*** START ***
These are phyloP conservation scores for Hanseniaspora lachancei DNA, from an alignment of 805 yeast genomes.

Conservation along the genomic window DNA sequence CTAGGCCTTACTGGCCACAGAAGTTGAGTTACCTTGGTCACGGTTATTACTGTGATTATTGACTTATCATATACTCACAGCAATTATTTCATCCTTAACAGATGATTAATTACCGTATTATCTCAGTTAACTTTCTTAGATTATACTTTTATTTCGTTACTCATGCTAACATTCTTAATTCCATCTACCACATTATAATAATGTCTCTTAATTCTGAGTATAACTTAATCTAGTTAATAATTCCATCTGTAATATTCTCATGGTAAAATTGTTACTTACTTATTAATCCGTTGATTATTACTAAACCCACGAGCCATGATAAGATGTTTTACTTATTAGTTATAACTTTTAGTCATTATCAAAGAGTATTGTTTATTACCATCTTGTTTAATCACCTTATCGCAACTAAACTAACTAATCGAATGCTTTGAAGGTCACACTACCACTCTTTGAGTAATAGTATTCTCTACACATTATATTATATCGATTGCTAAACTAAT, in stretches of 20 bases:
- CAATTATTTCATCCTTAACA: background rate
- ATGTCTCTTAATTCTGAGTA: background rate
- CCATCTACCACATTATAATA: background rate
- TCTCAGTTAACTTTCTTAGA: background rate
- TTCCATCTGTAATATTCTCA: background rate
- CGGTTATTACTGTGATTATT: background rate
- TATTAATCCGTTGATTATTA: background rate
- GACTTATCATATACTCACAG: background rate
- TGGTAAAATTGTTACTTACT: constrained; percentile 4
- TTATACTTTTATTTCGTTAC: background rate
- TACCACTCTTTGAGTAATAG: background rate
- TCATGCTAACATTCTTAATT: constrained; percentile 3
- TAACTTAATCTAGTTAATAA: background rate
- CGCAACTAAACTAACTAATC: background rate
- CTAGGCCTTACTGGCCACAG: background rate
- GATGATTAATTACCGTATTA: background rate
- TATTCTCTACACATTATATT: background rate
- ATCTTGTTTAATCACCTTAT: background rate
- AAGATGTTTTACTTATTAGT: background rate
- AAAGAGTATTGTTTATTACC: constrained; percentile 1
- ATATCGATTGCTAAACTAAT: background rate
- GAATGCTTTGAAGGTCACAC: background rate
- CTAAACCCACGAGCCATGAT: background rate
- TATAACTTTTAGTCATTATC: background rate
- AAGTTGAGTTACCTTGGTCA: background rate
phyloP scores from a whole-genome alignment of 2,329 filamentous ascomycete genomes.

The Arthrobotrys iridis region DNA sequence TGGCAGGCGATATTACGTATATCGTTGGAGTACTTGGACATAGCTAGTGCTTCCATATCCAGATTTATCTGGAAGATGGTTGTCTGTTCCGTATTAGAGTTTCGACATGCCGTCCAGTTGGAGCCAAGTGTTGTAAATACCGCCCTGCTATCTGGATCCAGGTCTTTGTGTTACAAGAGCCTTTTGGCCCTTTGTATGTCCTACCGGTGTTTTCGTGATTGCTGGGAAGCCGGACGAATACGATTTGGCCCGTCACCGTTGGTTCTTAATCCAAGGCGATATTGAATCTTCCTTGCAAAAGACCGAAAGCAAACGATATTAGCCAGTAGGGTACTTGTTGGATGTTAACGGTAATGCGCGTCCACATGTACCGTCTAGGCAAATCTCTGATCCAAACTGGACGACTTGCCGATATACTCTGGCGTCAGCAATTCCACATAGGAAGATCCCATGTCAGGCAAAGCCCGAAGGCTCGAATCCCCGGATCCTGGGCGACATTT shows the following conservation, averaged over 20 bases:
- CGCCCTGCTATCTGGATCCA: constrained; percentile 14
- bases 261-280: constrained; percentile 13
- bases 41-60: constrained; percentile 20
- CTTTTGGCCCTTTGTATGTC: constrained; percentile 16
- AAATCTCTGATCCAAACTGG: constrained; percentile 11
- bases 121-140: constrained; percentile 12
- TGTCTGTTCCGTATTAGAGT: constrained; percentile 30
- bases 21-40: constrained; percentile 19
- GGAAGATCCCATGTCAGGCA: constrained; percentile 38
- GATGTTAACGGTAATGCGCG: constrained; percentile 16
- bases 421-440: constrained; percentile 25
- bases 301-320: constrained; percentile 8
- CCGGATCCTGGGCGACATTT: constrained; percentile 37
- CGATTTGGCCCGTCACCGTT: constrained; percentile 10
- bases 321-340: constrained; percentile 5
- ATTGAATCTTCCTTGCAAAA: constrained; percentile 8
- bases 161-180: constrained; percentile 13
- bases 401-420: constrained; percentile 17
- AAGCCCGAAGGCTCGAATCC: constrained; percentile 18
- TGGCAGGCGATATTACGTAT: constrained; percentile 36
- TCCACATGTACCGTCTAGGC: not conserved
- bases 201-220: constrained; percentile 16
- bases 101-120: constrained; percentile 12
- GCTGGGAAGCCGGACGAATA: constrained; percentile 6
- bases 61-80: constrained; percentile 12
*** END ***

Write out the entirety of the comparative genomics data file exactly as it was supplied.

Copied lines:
These are phyloP conservation scores for Hanseniaspora lachancei DNA, from an alignment of 805 yeast genomes.

Conservation along the genomic window DNA sequence CTAGGCCTTACTGGCCACAGAAGTTGAGTTACCTTGGTCACGGTTATTACTGTGATTATTGACTTATCATATACTCACAGCAATTATTTCATCCTTAACAGATGATTAATTACCGTATTATCTCAGTTAACTTTCTTAGATTATACTTTTATTTCGTTACTCATGCTAACATTCTTAATTCCATCTACCACATTATAATAATGTCTCTTAATTCTGAGTATAACTTAATCTAGTTAATAATTCCATCTGTAATATTCTCATGGTAAAATTGTTACTTACTTATTAATCCGTTGATTATTACTAAACCCACGAGCCATGATAAGATGTTTTACTTATTAGTTATAACTTTTAGTCATTATCAAAGAGTATTGTTTATTACCATCTTGTTTAATCACCTTATCGCAACTAAACTAACTAATCGAATGCTTTGAAGGTCACACTACCACTCTTTGAGTAATAGTATTCTCTACACATTATATTATATCGATTGCTAAACTAAT, in stretches of 20 bases:
- CAATTATTTCATCCTTAACA: background rate
- ATGTCTCTTAATTCTGAGTA: background rate
- CCATCTACCACATTATAATA: background rate
- TCTCAGTTAACTTTCTTAGA: background rate
- TTCCATCTGTAATATTCTCA: background rate
- CGGTTATTACTGTGATTATT: background rate
- TATTAATCCGTTGATTATTA: background rate
- GACTTATCATATACTCACAG: background rate
- TGGTAAAATTGTTACTTACT: constrained; percentile 4
- TTATACTTTTATTTCGTTAC: background rate
- TACCACTCTTTGAGTAATAG: background rate
- TCATGCTAACATTCTTAATT: constrained; percentile 3
- TAACTTAATCTAGTTAATAA: background rate
- CGCAACTAAACTAACTAATC: background rate
- CTAGGCCTTACTGGCCACAG: background rate
- GATGATTAATTACCGTATTA: background rate
- TATTCTCTACACATTATATT: background rate
- ATCTTGTTTAATCACCTTAT: background rate
- AAGATGTTTTACTTATTAGT: background rate
- AAAGAGTATTGTTTATTACC: constrained; percentile 1
- ATATCGATTGCTAAACTAAT: background rate
- GAATGCTTTGAAGGTCACAC: background rate
- CTAAACCCACGAGCCATGAT: background rate
- TATAACTTTTAGTCATTATC: background rate
- AAGTTGAGTTACCTTGGTCA: background rate
phyloP scores from a whole-genome alignment of 2,329 filamentous ascomycete genomes.

The Arthrobotrys iridis region DNA sequence TGGCAGGCGATATTACGTATATCGTTGGAGTACTTGGACATAGCTAGTGCTTCCATATCCAGATTTATCTGGAAGATGGTTGTCTGTTCCGTATTAGAGTTTCGACATGCCGTCCAGTTGGAGCCAAGTGTTGTAAATACCGCCCTGCTATCTGGATCCAGGTCTTTGTGTTACAAGAGCCTTTTGGCCCTTTGTATGTCCTACCGGTGTTTTCGTGATTGCTGGGAAGCCGGACGAATACGATTTGGCCCGTCACCGTTGGTTCTTAATCCAAGGCGATATTGAATCTTCCTTGCAAAAGACCGAAAGCAAACGATATTAGCCAGTAGGGTACTTGTTGGATGTTAACGGTAATGCGCGTCCACATGTACCGTCTAGGCAAATCTCTGATCCAAACTGGACGACTTGCCGATATACTCTGGCGTCAGCAATTCCACATAGGAAGATCCCATGTCAGGCAAAGCCCGAAGGCTCGAATCCCCGGATCCTGGGCGACATTT shows the following conservation, averaged over 20 bases:
- CGCCCTGCTATCTGGATCCA: constrained; percentile 14
- bases 261-280: constrained; percentile 13
- bases 41-60: constrained; percentile 20
- CTTTTGGCCCTTTGTATGTC: constrained; percentile 16
- AAATCTCTGATCCAAACTGG: constrained; percentile 11
- bases 121-140: constrained; percentile 12
- TGTCTGTTCCGTATTAGAGT: constrained; percentile 30
- bases 21-40: constrained; percentile 19
- GGAAGATCCCATGTCAGGCA: constrained; percentile 38
- GATGTTAACGGTAATGCGCG: constrained; percentile 16
- bases 421-440: constrained; percentile 25
- bases 301-320: constrained; percentile 8
- CCGGATCCTGGGCGACATTT: constrained; percentile 37
- CGATTTGGCCCGTCACCGTT: constrained; percentile 10
- bases 321-340: constrained; percentile 5
- ATTGAATCTTCCTTGCAAAA: constrained; percentile 8
- bases 161-180: constrained; percentile 13
- bases 401-420: constrained; percentile 17
- AAGCCCGAAGGCTCGAATCC: constrained; percentile 18
- TGGCAGGCGATATTACGTAT: constrained; percentile 36
- TCCACATGTACCGTCTAGGC: not conserved
- bases 201-220: constrained; percentile 16
- bases 101-120: constrained; percentile 12
- GCTGGGAAGCCGGACGAATA: constrained; percentile 6
- bases 61-80: constrained; percentile 12